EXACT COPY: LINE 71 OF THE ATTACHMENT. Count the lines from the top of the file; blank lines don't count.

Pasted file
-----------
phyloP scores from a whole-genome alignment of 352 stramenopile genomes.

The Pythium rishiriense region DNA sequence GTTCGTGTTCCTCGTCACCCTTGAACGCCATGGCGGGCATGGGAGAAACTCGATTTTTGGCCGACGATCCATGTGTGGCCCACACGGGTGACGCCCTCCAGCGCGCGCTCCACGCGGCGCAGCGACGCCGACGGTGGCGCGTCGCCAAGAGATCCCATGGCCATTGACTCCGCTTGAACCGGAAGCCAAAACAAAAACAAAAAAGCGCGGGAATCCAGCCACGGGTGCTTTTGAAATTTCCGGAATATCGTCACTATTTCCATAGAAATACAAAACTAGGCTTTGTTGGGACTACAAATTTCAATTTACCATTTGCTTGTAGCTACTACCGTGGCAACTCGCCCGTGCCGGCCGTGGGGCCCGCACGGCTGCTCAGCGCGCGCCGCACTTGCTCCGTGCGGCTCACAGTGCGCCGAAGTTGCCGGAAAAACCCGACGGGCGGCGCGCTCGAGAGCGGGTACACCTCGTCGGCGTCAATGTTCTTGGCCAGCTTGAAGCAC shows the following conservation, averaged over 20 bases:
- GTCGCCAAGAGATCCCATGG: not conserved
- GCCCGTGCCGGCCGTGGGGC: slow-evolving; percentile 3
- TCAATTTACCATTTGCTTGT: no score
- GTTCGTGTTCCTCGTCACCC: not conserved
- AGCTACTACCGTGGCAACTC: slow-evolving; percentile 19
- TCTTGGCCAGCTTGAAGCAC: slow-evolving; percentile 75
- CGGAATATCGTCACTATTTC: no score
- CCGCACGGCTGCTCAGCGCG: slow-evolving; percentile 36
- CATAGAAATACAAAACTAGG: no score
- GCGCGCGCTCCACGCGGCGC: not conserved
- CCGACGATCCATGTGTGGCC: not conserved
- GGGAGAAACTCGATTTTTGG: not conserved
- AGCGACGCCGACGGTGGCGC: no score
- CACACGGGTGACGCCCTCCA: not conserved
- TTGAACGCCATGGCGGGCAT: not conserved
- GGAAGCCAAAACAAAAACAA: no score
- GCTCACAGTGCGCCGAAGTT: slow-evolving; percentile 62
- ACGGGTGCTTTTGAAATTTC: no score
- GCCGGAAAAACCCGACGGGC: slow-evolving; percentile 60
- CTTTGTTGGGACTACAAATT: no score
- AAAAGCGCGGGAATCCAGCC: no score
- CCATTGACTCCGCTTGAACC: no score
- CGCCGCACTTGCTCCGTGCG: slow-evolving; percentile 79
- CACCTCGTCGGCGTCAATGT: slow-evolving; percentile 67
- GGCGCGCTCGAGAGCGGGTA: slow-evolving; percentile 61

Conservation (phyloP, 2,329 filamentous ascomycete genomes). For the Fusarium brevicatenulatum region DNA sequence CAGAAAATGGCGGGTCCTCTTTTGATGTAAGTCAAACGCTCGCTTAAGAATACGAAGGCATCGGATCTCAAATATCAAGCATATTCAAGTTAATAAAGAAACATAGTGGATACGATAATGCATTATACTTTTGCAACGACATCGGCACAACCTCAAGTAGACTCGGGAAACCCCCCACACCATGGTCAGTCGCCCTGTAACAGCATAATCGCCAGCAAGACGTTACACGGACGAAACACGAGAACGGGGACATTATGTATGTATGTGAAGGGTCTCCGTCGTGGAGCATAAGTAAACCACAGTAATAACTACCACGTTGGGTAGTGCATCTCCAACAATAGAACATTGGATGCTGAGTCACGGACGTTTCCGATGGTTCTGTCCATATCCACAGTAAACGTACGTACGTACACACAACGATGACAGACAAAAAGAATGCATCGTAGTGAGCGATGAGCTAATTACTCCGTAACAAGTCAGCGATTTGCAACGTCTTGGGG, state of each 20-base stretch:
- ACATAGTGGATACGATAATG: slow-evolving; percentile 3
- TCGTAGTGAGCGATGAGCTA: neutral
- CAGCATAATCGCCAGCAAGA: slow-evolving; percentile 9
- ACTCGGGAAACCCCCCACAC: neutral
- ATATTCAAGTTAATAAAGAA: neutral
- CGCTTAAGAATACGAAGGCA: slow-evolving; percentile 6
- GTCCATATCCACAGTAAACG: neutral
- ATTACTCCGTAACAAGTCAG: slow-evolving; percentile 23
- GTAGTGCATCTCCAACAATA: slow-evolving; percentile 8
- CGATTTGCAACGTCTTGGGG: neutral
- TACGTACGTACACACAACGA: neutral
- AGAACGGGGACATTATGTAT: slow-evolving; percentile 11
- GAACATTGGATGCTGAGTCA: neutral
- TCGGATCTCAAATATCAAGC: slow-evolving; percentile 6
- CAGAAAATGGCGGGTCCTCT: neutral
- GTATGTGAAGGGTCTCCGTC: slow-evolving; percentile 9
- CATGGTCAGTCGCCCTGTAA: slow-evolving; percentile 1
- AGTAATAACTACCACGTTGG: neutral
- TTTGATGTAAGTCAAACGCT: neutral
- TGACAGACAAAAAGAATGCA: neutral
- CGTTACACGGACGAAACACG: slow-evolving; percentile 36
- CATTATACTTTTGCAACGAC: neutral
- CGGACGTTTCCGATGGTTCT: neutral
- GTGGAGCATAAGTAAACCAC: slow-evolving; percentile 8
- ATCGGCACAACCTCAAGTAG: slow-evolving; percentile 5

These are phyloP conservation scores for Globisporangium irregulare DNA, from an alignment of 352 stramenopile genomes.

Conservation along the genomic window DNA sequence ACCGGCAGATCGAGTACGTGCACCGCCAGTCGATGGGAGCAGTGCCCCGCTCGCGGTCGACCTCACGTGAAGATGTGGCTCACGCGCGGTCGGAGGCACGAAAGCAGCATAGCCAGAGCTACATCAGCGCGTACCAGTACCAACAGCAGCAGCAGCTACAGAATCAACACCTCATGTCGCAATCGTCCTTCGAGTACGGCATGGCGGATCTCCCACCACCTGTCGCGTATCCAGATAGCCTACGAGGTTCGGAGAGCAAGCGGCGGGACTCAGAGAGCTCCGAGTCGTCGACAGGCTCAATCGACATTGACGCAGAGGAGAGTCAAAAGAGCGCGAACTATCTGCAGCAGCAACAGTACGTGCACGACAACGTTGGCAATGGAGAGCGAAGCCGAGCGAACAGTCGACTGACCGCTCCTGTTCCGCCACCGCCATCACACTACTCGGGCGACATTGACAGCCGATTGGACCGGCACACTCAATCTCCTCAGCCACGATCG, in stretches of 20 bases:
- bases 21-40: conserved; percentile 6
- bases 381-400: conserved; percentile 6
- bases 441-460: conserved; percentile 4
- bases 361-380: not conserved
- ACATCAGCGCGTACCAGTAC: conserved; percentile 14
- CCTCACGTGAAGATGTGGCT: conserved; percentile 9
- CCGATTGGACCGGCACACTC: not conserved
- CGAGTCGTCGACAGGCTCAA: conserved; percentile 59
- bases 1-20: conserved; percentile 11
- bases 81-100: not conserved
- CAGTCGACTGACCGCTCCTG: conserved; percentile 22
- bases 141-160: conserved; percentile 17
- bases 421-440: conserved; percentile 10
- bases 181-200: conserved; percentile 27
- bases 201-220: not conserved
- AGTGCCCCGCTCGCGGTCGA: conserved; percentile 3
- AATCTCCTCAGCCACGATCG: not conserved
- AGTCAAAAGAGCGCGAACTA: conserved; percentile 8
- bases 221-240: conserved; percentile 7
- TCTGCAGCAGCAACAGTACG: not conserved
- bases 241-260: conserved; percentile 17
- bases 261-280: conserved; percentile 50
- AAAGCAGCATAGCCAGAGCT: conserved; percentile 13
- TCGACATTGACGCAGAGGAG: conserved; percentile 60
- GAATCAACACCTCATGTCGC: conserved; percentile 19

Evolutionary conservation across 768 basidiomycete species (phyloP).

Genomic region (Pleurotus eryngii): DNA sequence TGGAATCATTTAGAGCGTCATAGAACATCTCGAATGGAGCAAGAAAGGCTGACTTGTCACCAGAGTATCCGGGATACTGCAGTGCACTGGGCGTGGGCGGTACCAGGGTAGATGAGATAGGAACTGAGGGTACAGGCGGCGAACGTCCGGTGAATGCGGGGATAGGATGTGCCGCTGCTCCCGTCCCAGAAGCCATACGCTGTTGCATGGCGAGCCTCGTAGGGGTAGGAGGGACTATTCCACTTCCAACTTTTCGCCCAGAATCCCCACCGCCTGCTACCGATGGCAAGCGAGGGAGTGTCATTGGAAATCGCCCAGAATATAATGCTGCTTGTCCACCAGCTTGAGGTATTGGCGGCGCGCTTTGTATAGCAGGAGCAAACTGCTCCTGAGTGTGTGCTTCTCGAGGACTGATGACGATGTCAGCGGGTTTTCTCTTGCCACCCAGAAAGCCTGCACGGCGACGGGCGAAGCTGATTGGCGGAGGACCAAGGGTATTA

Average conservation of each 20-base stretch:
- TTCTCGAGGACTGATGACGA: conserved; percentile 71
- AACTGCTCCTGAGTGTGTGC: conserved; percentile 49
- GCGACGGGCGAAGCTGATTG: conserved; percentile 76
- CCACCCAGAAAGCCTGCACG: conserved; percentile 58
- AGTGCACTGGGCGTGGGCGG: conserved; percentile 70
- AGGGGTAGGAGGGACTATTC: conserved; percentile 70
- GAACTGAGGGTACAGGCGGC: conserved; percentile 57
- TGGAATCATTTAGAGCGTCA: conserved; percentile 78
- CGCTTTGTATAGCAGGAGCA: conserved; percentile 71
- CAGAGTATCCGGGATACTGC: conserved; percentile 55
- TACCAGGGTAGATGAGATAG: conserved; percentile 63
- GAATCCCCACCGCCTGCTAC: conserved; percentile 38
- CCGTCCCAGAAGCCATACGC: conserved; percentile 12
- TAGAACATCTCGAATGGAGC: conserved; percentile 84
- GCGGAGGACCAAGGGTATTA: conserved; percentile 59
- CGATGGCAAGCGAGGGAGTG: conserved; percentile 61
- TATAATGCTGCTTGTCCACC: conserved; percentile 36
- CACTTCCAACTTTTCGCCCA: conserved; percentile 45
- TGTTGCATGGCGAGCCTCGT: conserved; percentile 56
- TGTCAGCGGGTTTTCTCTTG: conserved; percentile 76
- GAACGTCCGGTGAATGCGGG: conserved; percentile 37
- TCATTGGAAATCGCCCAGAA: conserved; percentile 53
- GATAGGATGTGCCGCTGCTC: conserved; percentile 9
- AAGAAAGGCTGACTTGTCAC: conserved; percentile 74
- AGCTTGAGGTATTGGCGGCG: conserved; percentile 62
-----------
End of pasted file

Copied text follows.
- AGTGCCCCGCTCGCGGTCGA: conserved; percentile 3